Rani Arbo and daisy mayhem will perform in Putney on Saturday, April 15.
Julian Parker-Burns/Courtesy photo
Rani Arbo and daisy mayhem will perform in Putney on Saturday, April 15.

‘A return to a very beloved place’

‘We aim to play old music in such a way that it doesn’t sound old, and new music that sounds a bit timeless,’ says Rani Arbo of her quartet, daisy mayhem

PUTNEY — Most weekdays, you will find Rani Arbo at Wesleyan University's Center for the Arts, where she serves as campus and community engagement manager. But on Saturday, April 15, you will find her fronting a concert with daisy mayhem, her acclaimed folk/roots quartet.

Originally from New York City, Arbo, 55, shares her Middletown, Connecticut home with her bandmate and husband, percussionist Scott Kessel. Their son, Quinn, 19, who shared a touring life with his parents, is now off at college.

The band - which The Boston Globe calls “playful and profound” - includes Arbo on fiddle and guitar; Andrew Kinsey on bass, banjo, and ukulele; Anand Nayak on electric and acoustic guitars; and Kessel on percussion. All four musicians sing and they are well known for their stunning four-part harmonies as well as their unique instrumental stylings and repertoire.

When reached by phone at her home studio recently, Arbo says “during the pandemic, we were a warm weather band and rehearsed on Anand's porch in Massachusetts. We moved from wearing sweaters to T-shirts and then back to sweaters and then took a break during winter.”

She says the band is excited to return to Next Stage.

“We love that venue,” Arbo says. “There are certain venues that have their own personalities - like they absorb the character of all the performers who have been there before and the passion and vision of the folks who created them.”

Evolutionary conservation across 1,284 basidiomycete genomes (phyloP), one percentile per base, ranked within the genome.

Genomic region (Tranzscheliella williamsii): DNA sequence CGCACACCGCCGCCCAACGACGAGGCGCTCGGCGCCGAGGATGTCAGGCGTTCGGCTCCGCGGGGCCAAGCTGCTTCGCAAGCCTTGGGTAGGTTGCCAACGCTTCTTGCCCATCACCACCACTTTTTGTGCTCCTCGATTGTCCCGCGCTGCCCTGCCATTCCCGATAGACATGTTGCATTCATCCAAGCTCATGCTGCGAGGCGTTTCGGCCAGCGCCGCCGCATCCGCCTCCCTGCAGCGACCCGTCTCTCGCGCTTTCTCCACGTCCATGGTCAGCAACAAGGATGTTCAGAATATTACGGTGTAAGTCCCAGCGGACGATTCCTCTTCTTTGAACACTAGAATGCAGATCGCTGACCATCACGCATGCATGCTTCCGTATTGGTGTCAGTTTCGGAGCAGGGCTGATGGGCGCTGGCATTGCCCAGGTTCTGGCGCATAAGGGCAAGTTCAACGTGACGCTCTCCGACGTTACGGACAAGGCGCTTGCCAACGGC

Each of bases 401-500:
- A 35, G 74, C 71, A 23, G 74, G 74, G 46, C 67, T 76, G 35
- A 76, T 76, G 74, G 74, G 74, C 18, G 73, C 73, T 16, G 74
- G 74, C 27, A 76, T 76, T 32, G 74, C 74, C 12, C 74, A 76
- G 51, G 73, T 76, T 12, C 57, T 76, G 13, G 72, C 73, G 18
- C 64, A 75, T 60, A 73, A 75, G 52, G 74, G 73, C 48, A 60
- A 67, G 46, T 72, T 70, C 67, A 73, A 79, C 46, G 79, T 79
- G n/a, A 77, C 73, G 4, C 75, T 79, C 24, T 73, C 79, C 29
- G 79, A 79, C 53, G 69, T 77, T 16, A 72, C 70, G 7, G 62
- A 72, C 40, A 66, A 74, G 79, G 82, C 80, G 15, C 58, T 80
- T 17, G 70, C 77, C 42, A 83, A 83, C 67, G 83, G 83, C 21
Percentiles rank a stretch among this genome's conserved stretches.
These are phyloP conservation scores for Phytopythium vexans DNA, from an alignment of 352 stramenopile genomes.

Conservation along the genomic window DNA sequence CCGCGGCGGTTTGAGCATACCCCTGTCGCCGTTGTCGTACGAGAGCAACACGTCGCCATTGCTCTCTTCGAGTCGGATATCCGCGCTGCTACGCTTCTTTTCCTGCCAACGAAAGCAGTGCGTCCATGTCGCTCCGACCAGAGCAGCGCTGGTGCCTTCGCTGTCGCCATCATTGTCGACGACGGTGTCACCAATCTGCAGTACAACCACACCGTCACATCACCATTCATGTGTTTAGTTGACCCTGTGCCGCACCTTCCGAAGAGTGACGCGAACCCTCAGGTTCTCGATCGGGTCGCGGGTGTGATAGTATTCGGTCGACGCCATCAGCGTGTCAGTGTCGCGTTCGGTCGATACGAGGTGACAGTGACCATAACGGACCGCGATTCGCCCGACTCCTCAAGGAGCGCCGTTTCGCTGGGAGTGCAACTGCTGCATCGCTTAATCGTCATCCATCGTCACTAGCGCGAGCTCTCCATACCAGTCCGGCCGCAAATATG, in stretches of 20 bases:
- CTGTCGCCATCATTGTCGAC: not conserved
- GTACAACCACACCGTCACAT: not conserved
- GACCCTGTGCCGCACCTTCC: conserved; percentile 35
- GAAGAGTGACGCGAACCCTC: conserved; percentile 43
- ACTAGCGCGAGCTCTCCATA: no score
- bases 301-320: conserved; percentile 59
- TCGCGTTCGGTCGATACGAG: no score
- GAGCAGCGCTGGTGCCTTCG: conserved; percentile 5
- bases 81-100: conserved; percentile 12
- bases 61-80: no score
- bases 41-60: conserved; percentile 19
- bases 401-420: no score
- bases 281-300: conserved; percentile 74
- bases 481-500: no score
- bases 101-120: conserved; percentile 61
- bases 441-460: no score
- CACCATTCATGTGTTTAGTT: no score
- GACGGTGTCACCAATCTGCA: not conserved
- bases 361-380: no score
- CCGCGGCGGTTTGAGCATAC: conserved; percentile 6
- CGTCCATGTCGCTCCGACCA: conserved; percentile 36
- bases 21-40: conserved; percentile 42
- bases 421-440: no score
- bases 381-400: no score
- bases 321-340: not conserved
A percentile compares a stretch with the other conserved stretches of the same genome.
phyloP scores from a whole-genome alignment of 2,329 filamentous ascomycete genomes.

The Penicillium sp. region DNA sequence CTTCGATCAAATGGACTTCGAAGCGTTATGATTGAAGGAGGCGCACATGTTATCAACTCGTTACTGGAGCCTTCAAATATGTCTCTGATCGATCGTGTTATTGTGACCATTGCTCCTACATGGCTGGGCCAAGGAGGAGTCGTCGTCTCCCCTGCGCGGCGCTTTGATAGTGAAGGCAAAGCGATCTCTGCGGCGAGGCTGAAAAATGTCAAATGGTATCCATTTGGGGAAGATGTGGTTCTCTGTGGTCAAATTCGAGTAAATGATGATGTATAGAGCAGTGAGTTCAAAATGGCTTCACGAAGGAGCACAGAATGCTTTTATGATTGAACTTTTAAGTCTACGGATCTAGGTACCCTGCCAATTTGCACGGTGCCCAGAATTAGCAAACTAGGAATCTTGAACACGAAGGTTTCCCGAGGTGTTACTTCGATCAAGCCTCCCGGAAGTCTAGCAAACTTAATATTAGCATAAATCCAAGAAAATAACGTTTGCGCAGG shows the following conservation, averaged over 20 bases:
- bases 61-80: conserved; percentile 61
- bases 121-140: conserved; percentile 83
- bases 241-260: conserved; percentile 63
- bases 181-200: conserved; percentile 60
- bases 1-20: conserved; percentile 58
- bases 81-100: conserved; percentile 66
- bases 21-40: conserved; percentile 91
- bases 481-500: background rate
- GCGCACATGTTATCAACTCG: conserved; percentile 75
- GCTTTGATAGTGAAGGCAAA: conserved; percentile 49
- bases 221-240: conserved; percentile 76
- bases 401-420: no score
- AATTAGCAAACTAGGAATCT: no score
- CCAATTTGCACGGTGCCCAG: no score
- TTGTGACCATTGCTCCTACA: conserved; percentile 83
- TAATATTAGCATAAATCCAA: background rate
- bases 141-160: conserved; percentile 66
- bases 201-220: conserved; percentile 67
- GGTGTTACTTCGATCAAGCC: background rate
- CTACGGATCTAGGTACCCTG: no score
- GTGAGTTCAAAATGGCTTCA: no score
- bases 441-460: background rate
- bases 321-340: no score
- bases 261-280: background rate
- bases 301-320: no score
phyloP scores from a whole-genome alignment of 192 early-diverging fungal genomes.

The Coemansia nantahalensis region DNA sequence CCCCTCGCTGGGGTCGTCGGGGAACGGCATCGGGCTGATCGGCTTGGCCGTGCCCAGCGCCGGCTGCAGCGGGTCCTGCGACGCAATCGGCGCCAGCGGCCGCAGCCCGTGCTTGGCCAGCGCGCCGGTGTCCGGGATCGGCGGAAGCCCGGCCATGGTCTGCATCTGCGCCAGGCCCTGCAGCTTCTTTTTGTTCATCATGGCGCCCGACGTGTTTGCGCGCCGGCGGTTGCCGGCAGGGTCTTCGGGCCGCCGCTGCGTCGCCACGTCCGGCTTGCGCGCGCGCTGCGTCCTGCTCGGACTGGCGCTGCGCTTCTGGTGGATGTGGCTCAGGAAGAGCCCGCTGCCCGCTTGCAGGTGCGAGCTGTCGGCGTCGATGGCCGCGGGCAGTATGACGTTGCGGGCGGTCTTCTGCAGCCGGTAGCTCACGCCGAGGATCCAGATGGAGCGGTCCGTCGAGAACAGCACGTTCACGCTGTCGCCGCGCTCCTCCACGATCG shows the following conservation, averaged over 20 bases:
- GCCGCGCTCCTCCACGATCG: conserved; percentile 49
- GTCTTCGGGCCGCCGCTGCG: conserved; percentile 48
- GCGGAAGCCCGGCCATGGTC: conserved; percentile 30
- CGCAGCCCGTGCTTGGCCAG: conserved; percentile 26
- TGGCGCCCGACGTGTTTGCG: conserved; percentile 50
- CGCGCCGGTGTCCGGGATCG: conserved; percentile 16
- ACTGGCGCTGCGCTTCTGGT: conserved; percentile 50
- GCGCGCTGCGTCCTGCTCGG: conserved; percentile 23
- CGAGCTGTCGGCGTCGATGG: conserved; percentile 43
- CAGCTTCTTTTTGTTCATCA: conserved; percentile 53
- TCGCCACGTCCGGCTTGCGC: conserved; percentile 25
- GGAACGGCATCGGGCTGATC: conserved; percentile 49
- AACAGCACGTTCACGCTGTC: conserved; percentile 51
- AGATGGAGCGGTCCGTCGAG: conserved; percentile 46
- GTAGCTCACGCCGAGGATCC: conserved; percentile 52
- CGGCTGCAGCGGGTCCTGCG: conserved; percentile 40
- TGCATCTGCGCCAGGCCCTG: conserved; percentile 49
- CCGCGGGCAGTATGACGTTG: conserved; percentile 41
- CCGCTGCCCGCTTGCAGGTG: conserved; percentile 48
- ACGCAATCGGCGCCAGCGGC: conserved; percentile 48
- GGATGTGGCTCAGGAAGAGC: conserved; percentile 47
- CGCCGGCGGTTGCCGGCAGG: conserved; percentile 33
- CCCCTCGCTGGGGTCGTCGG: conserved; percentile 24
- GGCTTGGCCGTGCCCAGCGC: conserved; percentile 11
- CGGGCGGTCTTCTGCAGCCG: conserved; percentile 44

Playing there, she says, “feels like a duet with the building - with the stage - in a great way.” She calls it “a return to a very beloved place.”

In an email to The Commons, Barry Stockwell, production director and one of the five founders of Next Stage Arts Project, notes, “Regulars on the Twilight Music artist roster for the past 20 years, first at Hooker-Dunham Theater & Gallery and now at Next Stage, Rani Arbo & daisy mayhem consistently stands out as a highlight of our programming. The stylistic range of music that they can cover so well is astounding - uplifting and wildly entertaining.”

The Commons spoke to Arbo recently about her band's name, cathedral choirs, and what makes Putney and Brattleboro audiences so special. Here is an excerpt of the conversation.

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Victoria Chertok: How did you come up with your band's name?

Rani Arbo: My friend was in an all-women's punk band in Minneapolis called “Daisy Mayhem,” which was named for a Hanna-Barbera cartoon character from the Scooby-Doo TV show. When they broke up I thought to myself, “That is a great band name, and I wonder if I could use it.”

V.C.: Do you write all of your own songs? Any covers?

R.A.: We have a bunch of songwriters in the band, so we play everyone's original songs and also covers from familiar and less-well-known artists. We also love the sound and soul of traditional music from the public domain. So we weave from all three of those threads.

One of the things that we've enjoyed playing with is blending some of the sounds you have found in traditional music that's been around for hundreds of years, particularly the fiddle, banjo, and vocal stylings of Appalachian music, as well as a bit of bluegrass, blues, and swing. Those sounds thread into our original music as well.

We aim to play old music in such a way that it doesn't sound old, and new music that sounds a bit timeless.

V.C.: I hear you have a special guest joining you at your Next Stage show.

R.A.: Yes! Anna Patton is an incredible clarinet player, songwriter, and arranger. She directs the Soubrette Jazz Choir in Brattleboro. It's such a treat to have her on stage with us. She's guested with us a couple of times and will join us for several songs.

V.C.: You mentioned that the Putney and Brattleboro audiences are special. What makes them so?

R.A.: For one thing, we have lots of old friends in the audience, since we have returned to the area many times. It's a very special community, in part because Brattleboro is home to an incredible community of musicians and artists. There are lots of local choirs: the Hallowell Singers hospice choir and local church choirs led by Peter and Mary Alice Amidon and Mary Cay Brass, and local arts organizations that lift up jazz, circus arts, visual arts, and more. It's a really special place.